Lavender – Lavandula

Lavender – Lavandula

Lavandula angustifolia

Late May 2017

(lavender most commonly True Lavender or English lavender,[2]though not native to England ;also garden lavender,[3] common lavender, narrow-leaved lavender), formerly L. officinalis, is a flowering plant in the familyLamiaceae, native to the Mediterranean (Spain, France, Italy, Croatia etc.). The species name

June 9 , 2018

angustifolia is Latin for “narrow leaf”. Previously, it was known as Lavandula officinalis, referring to its medicinal properties


Purchase Info


Scientific Name: Lavendula angustifolia
Family: Lamiaceae
Toxicity: Toxic to Dogs, Toxic to Cats, Toxic to Horses
Toxic Principles: Linlool, linalyl acetate
Clinical Signs: Nausea, vomiting (not in horses), inappetant

Strongly aromatic shrub growing as high as 1 to 2 metres (3.3 to 6.6 ft) tall. The leaves are evergreen, 2–6 centimetres (0.79–2.36 in) long, and 4–6 millimetres (0.16–0.24 in) broad. The flowers are pinkish-purple (lavender-coloured), produced on spikes 2–8 cm (0.79–3.15 in) long at the top of slender, leafless stems 10–30 cm (3.9–11.8 in) long.

Progress
August 20, 2018

Cultivation
English lavender has an ability to survive with low water consumption. It does not grow well in continuously damp soil and may benefit from increased drainage provided by inorganic mulches such as gravel. It does best in Mediterranean climates similar to its native habitat, characterized by wet winters and dry summers. It is fairly tolerant of low temperatures and it tolerates acid soils but favours neutral to alkaline soils, and in some conditions it may be short-lived.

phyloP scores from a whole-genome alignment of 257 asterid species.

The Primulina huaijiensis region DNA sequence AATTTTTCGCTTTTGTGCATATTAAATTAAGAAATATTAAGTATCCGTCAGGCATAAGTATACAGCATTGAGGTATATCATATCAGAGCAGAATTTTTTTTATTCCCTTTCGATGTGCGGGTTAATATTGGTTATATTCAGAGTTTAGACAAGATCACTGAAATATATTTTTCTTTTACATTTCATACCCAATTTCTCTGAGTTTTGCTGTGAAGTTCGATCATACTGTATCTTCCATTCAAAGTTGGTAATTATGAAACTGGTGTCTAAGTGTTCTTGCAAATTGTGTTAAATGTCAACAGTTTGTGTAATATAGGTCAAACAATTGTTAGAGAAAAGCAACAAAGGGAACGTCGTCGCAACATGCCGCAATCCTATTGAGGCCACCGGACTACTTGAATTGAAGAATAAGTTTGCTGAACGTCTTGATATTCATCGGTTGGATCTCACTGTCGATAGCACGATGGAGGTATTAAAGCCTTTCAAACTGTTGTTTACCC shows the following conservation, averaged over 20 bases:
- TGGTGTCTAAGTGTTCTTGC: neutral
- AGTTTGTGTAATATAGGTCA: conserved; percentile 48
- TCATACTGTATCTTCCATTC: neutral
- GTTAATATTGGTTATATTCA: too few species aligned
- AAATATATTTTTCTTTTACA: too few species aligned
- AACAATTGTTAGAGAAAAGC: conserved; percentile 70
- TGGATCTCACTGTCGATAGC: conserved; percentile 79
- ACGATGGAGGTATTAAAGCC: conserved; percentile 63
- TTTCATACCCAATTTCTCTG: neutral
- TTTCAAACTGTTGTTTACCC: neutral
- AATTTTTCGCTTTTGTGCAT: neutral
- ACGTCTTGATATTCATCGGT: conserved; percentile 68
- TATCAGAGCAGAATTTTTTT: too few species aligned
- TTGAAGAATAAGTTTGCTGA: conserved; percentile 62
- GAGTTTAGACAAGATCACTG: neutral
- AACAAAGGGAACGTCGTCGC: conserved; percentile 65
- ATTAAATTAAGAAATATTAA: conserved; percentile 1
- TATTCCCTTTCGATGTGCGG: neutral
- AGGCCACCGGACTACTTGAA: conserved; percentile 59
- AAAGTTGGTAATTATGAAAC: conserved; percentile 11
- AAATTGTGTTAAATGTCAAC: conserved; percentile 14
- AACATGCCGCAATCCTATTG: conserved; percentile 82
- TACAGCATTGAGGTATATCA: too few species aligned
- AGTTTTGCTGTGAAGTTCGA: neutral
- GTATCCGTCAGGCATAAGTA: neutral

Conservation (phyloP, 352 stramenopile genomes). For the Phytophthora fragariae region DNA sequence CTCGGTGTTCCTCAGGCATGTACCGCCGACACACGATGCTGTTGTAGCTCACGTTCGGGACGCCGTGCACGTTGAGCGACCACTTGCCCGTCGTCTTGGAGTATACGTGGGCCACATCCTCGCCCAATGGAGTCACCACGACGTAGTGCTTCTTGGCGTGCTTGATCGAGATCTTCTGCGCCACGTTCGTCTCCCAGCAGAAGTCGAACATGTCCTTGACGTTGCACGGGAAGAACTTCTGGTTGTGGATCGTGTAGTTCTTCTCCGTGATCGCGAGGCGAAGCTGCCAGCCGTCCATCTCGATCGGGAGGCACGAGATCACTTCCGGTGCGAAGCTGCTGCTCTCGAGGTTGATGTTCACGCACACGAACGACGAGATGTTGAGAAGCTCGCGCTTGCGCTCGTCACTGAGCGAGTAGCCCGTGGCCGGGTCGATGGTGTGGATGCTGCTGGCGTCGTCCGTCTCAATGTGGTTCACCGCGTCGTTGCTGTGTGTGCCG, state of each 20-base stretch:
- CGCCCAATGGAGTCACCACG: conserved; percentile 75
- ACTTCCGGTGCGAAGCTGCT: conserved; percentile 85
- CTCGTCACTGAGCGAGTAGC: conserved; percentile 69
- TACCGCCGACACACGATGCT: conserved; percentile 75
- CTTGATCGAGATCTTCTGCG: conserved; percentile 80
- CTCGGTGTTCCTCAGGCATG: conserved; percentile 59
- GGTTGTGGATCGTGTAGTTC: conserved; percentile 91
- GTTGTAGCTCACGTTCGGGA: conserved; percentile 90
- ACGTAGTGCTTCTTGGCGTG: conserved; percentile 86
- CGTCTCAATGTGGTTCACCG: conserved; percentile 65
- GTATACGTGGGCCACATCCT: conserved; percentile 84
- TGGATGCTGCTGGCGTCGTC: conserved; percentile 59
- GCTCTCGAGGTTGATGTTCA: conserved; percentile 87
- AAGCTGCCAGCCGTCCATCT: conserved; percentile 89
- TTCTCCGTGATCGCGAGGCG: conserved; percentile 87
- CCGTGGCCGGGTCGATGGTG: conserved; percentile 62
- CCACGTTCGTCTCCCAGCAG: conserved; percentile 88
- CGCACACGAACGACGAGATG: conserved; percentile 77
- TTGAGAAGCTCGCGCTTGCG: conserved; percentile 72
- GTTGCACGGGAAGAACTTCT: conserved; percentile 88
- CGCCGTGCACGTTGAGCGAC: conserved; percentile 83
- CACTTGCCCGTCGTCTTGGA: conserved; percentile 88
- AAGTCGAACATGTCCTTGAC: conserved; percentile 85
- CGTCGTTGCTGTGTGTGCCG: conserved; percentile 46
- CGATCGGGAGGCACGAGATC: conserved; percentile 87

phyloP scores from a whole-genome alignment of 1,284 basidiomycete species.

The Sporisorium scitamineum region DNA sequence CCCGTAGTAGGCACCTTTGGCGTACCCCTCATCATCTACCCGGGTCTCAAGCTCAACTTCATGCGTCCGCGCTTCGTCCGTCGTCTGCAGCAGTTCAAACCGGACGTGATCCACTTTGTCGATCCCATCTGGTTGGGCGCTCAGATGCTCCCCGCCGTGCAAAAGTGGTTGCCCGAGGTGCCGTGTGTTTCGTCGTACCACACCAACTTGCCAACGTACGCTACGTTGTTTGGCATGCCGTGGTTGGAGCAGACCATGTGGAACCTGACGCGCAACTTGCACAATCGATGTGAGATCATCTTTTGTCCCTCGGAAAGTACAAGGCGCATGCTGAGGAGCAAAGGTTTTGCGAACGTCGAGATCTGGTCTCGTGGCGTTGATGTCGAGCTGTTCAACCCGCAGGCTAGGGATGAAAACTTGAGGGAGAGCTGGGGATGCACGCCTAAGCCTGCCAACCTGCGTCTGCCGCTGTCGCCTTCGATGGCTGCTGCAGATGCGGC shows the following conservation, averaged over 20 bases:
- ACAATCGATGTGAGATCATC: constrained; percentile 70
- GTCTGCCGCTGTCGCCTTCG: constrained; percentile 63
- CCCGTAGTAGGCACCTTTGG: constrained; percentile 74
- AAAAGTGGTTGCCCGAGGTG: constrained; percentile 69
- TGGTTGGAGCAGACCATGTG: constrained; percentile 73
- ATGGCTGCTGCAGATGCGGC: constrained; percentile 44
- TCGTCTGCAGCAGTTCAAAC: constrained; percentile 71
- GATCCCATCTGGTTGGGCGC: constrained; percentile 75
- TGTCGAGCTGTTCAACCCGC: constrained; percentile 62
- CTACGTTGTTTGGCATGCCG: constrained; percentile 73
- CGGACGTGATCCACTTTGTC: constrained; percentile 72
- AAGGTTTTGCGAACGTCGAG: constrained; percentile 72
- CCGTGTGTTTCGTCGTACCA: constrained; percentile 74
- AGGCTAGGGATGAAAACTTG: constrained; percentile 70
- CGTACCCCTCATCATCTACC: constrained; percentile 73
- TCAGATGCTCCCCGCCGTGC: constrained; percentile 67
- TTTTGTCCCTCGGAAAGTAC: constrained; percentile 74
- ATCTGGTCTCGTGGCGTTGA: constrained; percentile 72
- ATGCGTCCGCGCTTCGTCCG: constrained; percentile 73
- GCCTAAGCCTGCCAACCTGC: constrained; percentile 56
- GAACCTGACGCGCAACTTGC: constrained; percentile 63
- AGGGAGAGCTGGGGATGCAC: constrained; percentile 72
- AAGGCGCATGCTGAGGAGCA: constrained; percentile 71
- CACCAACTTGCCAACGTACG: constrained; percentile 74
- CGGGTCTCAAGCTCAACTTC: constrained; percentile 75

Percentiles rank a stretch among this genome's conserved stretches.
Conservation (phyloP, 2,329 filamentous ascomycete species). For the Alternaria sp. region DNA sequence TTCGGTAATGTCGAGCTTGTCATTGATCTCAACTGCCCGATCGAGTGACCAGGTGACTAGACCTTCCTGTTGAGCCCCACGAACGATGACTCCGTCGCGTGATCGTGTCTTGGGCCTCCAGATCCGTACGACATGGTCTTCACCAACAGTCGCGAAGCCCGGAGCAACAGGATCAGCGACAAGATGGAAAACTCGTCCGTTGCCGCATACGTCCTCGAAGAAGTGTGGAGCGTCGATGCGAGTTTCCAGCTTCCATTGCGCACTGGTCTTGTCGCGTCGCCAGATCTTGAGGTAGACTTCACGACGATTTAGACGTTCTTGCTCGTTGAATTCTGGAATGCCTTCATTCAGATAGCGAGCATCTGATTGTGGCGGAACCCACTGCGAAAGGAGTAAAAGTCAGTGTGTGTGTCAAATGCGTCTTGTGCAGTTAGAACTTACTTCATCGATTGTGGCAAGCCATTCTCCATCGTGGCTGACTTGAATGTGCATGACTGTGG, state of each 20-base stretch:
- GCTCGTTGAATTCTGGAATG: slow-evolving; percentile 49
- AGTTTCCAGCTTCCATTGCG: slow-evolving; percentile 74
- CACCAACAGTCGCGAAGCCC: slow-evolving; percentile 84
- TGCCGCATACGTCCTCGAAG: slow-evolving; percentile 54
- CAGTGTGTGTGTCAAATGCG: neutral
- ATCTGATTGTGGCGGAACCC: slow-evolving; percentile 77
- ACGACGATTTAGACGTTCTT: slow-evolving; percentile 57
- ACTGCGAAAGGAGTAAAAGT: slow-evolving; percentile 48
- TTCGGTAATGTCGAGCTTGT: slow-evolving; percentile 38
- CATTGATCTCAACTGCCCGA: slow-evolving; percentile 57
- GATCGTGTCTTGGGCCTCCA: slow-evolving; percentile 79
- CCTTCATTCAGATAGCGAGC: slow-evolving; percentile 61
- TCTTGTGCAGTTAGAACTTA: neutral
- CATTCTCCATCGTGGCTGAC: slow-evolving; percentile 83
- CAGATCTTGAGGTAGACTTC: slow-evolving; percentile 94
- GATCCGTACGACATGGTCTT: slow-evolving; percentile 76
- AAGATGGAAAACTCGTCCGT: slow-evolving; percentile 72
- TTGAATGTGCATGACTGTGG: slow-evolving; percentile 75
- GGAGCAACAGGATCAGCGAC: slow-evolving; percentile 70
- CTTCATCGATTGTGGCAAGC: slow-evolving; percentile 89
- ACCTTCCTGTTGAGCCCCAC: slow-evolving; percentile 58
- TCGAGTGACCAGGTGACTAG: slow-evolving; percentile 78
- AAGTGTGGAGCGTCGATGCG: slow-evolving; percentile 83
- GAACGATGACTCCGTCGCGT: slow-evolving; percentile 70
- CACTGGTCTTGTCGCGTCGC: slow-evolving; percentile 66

Uses

Dried Lavandulae flos as used in herbal teas

The flowers and leaves are used as an herbal medicine,[16] either in the form of lavender oil or as an herbal tea. The flowers are also used as a culinary herb, most often as part of the French herb blend called herbes de Provence.

Lavender essential oil, when diluted with a carrier oil, is commonly used as a relaxant with massage therapy. Products for home use, such as lotions, eye pillows (including lavender flowers or the essential oil itself) and bath oils, etc., are also used. Both the petals and the oil are the most popular ingredients in handmade soap.

Dried lavender flowers and lavender essential oil are also used as a prevention against clothing moths, which do not like their scent.[citation needed]

Lavandula angustifolia is included in the Tasmanian Fire Service’s list of low flammability plants, indicating that it is suitable for growing within a building protection zone.[17]